Friday, August 20, 2004

Working for the man 

When we had the turf laid for our new lawn, we diligently selected the cheapest operator who returned our calls, then got them to come and do the job. They didn’t ask how far the lawn is from the road, so we didn’t offer the information. When they arrived, they were dismayed to discover that the road is a steep climb away from the lawn, and the lawn itself is an awkward shape across 2 levels. There followed a depiction of traditional South African work in miniature.

The bloke driving the truck was about the fattest guy I have ever seen. He must have someone else to do his shoes up for him. It was all he could do to haul his bulk in and out of the cab. My immediate concern was that his inevitable heart attack would happen on my driveway, since I wasn’t sure I could manoeuvre him into a sitting position, let alone carry him anywhere. There was no way he was even going to climb our driveway, so he spent his time leaning against the truck whilst his “boys” did the work. There are still plenty of South Africans who refer to grown (black) men as boys. The habit should have died out by now, but almost everyone I know talks about their “garden boy”, meaning the man they employ to mow the lawn. Anyway, Mr Fat Bastard Grassman stood sweating in empathy while his team hauled 30 or 40 barrow loads of turf up the hill. In this case, unskilled labour is cheap and black, and those who own and run the businesses are still white.

At the other end of the pay scale, the reverse is, in some cases, true. South Africa has some “level the playing field” legislation around affirmative action – positive discrimination which encourages companies to employ those who were previously disadvantaged. It’s hard to discuss it without blurring things with euphemisms, but basically the theory goes that the way to improve the lot of the non white population who were so horrifically treated by apartheid is to provide an unequal advantage to them in the new world. The effects of this are many, not all predicted by the economic planners. For the black professional, life is good: he is in demand, and many are promoted fast and far. This means that some are promoted beyond their competence, and some are given opportunities that they grasp firmly, and do better and flourish more than they ever would under different circumstances. The effect on the white professional population is also interesting. Many have left the country altogether in a sulk. Many more have become entrepreneurs, through choice or otherwise, and are in turn helping the economy by generating new jobs, and attacking their working lives with a newfound vigour.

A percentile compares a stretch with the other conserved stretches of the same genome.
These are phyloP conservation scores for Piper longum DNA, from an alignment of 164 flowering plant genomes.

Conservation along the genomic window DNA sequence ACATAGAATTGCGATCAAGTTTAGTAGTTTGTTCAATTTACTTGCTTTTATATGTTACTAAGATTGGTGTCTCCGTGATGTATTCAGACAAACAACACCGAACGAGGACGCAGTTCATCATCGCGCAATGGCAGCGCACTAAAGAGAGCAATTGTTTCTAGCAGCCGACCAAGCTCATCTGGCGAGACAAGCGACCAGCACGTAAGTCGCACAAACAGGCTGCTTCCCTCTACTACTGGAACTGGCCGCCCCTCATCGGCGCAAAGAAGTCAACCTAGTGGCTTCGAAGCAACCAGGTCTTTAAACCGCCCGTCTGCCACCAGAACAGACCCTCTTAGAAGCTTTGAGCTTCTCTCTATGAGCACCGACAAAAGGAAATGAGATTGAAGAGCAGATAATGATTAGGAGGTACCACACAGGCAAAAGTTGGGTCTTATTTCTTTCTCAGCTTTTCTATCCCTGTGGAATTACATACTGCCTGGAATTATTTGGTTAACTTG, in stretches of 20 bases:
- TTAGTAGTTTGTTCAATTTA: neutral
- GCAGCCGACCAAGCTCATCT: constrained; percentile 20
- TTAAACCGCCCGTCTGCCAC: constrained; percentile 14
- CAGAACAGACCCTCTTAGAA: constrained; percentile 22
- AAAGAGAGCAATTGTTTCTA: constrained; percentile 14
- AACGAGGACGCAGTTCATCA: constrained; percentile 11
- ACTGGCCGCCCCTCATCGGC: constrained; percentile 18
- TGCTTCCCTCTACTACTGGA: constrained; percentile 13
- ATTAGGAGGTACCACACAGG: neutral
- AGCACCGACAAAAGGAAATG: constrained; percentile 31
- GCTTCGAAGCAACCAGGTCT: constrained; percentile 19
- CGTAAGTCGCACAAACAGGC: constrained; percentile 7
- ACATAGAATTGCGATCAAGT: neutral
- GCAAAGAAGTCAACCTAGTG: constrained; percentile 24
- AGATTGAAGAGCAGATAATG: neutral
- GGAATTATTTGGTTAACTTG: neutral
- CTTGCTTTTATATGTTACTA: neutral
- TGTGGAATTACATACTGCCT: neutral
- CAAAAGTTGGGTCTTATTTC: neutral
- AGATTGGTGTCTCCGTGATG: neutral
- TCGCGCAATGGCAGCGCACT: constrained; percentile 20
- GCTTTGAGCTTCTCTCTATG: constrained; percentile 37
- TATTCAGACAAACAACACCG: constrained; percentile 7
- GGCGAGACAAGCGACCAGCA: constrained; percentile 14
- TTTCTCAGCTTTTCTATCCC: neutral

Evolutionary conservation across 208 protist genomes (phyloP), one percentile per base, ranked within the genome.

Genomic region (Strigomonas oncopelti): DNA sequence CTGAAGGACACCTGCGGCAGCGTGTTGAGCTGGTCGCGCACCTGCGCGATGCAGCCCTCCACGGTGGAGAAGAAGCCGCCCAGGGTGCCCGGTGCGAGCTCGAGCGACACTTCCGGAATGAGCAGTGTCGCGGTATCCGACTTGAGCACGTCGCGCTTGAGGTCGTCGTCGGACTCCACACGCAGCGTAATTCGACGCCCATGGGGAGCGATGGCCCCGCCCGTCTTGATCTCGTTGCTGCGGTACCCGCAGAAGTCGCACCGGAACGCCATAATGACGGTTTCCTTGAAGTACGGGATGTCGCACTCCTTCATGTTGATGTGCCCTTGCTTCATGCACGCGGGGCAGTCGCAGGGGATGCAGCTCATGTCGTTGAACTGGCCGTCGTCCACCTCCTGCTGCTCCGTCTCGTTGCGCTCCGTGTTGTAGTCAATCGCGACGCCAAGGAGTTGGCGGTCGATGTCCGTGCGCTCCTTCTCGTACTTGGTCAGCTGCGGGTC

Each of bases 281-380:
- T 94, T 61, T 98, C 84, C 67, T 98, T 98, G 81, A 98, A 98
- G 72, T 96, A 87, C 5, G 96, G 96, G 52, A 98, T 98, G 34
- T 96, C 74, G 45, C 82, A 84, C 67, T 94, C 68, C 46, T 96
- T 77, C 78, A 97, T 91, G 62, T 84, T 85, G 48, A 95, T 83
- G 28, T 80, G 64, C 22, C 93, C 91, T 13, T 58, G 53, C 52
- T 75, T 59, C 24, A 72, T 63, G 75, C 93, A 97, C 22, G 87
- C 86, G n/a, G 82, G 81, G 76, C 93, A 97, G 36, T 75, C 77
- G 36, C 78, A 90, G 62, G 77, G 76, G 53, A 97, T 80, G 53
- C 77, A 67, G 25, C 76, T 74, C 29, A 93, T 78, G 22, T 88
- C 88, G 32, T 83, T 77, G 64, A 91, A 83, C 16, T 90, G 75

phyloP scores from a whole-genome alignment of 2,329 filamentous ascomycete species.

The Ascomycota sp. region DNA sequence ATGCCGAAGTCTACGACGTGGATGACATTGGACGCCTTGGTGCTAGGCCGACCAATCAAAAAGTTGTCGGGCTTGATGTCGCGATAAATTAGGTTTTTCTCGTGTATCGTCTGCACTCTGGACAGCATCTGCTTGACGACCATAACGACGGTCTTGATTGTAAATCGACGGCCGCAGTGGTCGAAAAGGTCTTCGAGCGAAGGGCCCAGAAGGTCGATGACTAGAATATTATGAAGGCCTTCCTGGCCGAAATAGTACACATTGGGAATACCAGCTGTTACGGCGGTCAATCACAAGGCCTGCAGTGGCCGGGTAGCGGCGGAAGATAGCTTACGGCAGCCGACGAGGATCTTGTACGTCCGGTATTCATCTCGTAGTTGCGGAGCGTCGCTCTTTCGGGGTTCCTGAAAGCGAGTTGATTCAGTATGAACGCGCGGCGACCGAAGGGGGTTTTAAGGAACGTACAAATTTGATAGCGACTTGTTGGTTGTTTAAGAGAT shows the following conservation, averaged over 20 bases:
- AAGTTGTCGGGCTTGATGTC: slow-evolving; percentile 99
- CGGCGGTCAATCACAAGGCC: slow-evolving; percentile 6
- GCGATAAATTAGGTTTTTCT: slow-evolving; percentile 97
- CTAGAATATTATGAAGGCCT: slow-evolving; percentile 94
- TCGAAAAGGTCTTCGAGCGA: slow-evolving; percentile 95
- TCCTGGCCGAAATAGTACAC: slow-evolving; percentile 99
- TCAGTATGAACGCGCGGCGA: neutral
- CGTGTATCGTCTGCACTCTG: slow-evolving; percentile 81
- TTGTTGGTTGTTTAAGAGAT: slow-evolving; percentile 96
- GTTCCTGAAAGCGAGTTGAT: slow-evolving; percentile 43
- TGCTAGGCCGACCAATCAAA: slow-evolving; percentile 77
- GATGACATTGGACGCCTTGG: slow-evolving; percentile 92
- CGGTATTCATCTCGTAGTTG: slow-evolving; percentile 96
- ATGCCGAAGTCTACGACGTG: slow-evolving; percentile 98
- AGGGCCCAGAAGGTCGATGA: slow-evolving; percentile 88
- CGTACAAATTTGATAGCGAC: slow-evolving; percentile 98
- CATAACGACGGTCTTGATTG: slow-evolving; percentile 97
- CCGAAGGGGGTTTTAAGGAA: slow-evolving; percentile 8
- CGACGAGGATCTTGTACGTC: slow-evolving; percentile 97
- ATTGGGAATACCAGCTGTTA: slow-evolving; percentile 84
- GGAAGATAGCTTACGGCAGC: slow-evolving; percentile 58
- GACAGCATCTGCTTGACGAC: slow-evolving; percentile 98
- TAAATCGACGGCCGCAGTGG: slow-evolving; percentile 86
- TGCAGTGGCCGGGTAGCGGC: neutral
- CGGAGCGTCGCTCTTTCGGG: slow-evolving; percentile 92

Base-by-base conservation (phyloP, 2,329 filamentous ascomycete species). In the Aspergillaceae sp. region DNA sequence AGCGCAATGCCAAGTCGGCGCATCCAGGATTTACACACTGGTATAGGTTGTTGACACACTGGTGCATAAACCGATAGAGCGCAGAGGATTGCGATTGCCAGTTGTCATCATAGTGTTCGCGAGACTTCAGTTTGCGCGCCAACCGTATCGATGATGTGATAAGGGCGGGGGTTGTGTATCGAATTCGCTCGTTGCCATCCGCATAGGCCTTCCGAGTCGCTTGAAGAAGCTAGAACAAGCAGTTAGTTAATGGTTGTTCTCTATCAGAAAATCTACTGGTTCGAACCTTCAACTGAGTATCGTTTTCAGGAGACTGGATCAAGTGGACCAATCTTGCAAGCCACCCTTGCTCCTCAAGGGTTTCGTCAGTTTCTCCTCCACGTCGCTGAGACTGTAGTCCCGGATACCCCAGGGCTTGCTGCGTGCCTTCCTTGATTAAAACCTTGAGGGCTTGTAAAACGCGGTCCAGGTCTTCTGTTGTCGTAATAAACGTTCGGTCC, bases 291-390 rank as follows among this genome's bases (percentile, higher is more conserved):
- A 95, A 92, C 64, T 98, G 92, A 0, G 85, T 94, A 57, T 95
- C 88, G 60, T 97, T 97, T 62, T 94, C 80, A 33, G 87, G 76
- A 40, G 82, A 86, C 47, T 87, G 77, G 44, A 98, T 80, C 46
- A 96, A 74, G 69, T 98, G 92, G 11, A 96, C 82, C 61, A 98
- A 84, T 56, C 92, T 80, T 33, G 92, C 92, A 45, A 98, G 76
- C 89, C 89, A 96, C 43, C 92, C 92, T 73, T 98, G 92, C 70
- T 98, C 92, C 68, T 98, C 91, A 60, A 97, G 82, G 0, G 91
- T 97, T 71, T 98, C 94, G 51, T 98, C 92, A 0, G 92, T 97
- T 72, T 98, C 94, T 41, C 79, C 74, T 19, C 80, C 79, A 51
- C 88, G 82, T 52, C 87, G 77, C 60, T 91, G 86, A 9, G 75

You might expect, then, that the situation with the grass guys is reversed in business. Maybe you should see a black guy promoted out of his depth surrounded by competent white guys doing the work for him. This is actually pretty unusual, and no more likely than a clueless white boss in the same situation. This suggests to me that the affirmative action is working, and is further evidence of the enormous potential in South Africa. This is not to say that there aren’t clueless bosses supported only by their egos and the competence of their staff – there are, and as a consultant I see lots of them, black and white, but that’s universal. It’s the dynamic, smart guys who are the rarity, and in South Africa, a disproportionate number of them are black. Perhaps it’s because they have a greater hunger for success than the soft white guys who have had it all on a plate for so long. I once heard that one of the Australian ex-coaches of the Springboks lamented along similar lines: he had to chase the South Africans to do their individual training, whereas the Aussies are used to hard work, and are happy to put it in. The competition gets everyone going, which has to be a good thing. It even seems to be working for the Springboks lately.

Listening to: The Men They Couldn’t Hang: Waiting for Bonaparte. Rollicking stuff!

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